May 2012

Complementary skills: an introduction

Aruni S. Arachchige Don

No matter what you decide to do with your Ph.D., proficiency in skills other than discipline-specific knowledge and research are important for success in science. In this series, I will cover what I have termed “complementary skills.” So what are complementary skills, and how can you obtain these skills? These are skills in such areas as communication, leadership, management, professionalism, networking and self-promotion.

Mastering these skills while in training will give you that competitive edge whether you pursue a profession inside or outside of academia, especially as there is a surplus of Ph.D.s in life sciences. It is very important for students and postdocs to be proactive and find ways to acquire these skills on their own. Ultimately, it is our responsibility to enhance and shape our own careers.

First, I recommend performing a self-assessment. It can be extremely valuable for understanding your strengths and weaknesses and for determining which areas need attention. In 2009, the National Postdoctoral Association introduced six core competencies and developed The Core Competencies Self-Assessment Checklist. In a 2010 survey of the NPA members, among those who said that they referred to or accessed the contents of the NPA core competencies, 66 percent agreed that the material presented was useful in developing plans for their professional development and career goals. The majority also agreed that the toolkit was easy to understand and navigate and that they would recommend it to others. In addition to the NPA checklist, a number of other self-assessment tools are available online, such as Myers-Briggs Type Indicator, Strong Interest Inventory, Career Beliefs Inventory, etc.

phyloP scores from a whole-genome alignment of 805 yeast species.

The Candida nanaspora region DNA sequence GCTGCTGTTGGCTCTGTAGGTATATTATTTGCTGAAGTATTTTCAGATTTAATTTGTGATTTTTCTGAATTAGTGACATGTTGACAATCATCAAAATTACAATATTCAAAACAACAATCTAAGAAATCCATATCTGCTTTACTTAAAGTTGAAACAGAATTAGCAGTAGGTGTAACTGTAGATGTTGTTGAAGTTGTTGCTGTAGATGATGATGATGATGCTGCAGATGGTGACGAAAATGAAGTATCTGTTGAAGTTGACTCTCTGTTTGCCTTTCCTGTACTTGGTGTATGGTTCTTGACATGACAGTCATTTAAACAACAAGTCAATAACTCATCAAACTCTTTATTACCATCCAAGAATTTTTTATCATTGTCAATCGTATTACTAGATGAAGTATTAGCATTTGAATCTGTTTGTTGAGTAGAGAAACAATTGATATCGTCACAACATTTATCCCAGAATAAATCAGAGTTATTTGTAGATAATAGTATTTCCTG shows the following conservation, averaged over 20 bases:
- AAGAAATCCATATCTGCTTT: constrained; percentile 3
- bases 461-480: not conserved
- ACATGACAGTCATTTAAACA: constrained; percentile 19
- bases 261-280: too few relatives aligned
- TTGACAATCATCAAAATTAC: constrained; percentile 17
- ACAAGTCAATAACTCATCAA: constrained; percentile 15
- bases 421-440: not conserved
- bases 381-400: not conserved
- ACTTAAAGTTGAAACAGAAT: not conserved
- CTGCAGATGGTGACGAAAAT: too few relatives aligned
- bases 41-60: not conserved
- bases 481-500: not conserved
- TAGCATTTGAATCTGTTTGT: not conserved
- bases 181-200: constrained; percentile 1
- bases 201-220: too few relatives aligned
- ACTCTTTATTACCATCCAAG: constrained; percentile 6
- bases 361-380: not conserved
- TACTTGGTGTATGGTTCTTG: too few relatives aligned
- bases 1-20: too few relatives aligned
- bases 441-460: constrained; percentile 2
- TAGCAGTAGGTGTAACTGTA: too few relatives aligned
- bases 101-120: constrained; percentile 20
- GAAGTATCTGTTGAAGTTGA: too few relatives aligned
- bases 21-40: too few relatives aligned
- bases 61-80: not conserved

Institutional responsibilities
Although formalized training in complementary skills may not be available at every institution, it would be great if more graduate and postdoctoral programs in the U.S. offered trainees sufficient opportunities to build up these skills.